Friday, October 22, 2010

Stopped By Stronger Forces

The consequences of nationalist and racialist ferocity are no strangers to us in the 1990s. We have witnessed them in the Near and Far East, in Africa, in India and, most painfully to many of us, in the former Yugoslavia. Whether those who suffer are Jews, or Kurds, blacks or whites, Arabs, Muslims, Orthodox, Protestant or Catholic Christians, we know that there is no end to intolerance, and yet in practice there is an end, though it is rarely either honorable or lasting. It comes, not when the people involved become politically wiser, spiritually purer or emotionally calmer and more enlightened, but simply when they find themselves stopped by stronger forces, or they run out of steam.

Gitta Sereny, writing in 1995


  1. Just a heads up. will broadcast Hindemith's "Mathis Der Maler" Symphony Saturday evening. live from Cleveland.

  2. Thanks for the tip.

    I've never been much of a radio person, and have never pursued the idea of listening to a radio station online. Is the sound quality acceptable?

    May I assume that Donald Rosenberg will be handling the intermission features?

  3. I understand.

    I listen to WCLV online because here in Orlando we have no local broadcast source for live classical music. I only listen to radio in order to hear live, "world class" concerts from the US and Europe. It's cheaper than becoming a professional jetsetter.

    I use a Gateway laptop with a pair of Sennheiser HD 203 headphones. Sound chips have improved remarkably over the last few years, and listening fatique isn't a problem for me, so long as I listen only to individual pieces. I admit, however, that I had become a bit weary listening to the Cleveland Bruckner 8 online by the time the Adagio ended. Harmonic and other kinds of distortions, however ameliorated these days, do eventually take their toll; besides this, some musical information never survives the microphones.

    I'm certain that Super-Don will be present this evening, as Mr. Blomstedt is one of his gods. The critic has just recently ended his involvement with "The Life and Ungodly Times of Marie Antoinette" in Vienna and is back in town.

    Super-Don, I understand, has developed a noticeable dowager's hump, poor dear, as a result of his having to endure those 43 pounds of buck teeth night after night in "Marie."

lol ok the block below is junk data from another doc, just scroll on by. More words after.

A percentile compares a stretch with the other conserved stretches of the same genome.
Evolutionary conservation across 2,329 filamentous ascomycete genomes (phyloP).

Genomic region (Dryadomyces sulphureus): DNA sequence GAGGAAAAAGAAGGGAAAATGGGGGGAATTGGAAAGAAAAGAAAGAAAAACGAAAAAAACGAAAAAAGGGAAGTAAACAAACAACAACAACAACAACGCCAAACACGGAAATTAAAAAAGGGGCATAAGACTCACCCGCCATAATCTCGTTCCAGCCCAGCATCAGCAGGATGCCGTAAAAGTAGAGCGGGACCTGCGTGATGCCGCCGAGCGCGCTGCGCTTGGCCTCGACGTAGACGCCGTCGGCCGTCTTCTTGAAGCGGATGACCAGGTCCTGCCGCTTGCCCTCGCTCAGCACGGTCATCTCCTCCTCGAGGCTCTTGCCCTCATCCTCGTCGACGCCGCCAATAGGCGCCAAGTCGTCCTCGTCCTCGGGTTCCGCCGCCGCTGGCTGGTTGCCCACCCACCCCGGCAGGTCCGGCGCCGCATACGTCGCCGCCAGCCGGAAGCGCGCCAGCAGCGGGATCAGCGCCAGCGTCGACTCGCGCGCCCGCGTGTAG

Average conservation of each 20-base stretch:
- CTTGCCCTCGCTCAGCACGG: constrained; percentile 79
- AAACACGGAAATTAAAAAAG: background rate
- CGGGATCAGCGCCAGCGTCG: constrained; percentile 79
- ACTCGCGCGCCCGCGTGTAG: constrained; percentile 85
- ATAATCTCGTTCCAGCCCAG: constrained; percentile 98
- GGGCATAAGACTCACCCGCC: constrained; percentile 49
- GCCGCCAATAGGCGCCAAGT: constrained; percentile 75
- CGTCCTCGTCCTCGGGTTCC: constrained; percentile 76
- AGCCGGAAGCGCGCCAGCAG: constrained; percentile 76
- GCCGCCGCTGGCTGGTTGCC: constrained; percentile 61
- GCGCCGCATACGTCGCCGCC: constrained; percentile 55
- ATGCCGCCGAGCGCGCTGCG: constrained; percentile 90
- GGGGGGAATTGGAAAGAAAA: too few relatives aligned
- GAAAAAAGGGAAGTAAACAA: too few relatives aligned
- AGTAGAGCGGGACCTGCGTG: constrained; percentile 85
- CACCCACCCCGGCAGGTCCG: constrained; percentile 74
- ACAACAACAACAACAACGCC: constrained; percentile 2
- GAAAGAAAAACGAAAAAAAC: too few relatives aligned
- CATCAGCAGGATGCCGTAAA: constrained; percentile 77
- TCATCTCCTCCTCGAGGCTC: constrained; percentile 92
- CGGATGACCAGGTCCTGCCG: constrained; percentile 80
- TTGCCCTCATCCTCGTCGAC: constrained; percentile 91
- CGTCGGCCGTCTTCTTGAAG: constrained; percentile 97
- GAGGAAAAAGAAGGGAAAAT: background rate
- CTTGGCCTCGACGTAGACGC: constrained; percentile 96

Maybe Super-Don will attend tonight's concert in a Quazimodo Halloween costume, so that no one will be able to recognize him.

  4. That's "listening fatigue," not "listening fatique."

  5. If I lived in Cleveland, I would attend tonight’s concert. I like Blomstedt, and I like tonight’s program (although soloist Garrick Ohlsson is nothing more than competent).

    I wonder whether the idiot Rosenberg still boycotts Cleveland concerts, even under guest conductors. If the man truly loves music, wouldn’t it be hard to stay away?

    What I still find amusing about the whole Super-Don episode is that the nation’s music critics, from the time of his dismissal through resolution of his lawsuit, claimed that he was the finest of his breed, silenced for his “integrity”, and that he would be a valuable and noble asset to any other publication.

    So why has Super-Don not been offered a job elsewhere?

    These people live in their own little fantasy worlds.

  6. Tomorrow afternoon, we are going to attend Opera Boston’s “Fidelio”.

    We have heard that it is “not bizarre”, which I guess is a good start.

  7. I have given up trying to understand the nutty Rosenberg, as well as all his nutty collegues. I suppose that even under a guest conductor it's "too painful" for the man.

    The Hunchback of Notre Dame was deaf, you know.

    I hope you and Josh enjoy tomorrow's opera. "Fidelio" is such a wonderful work.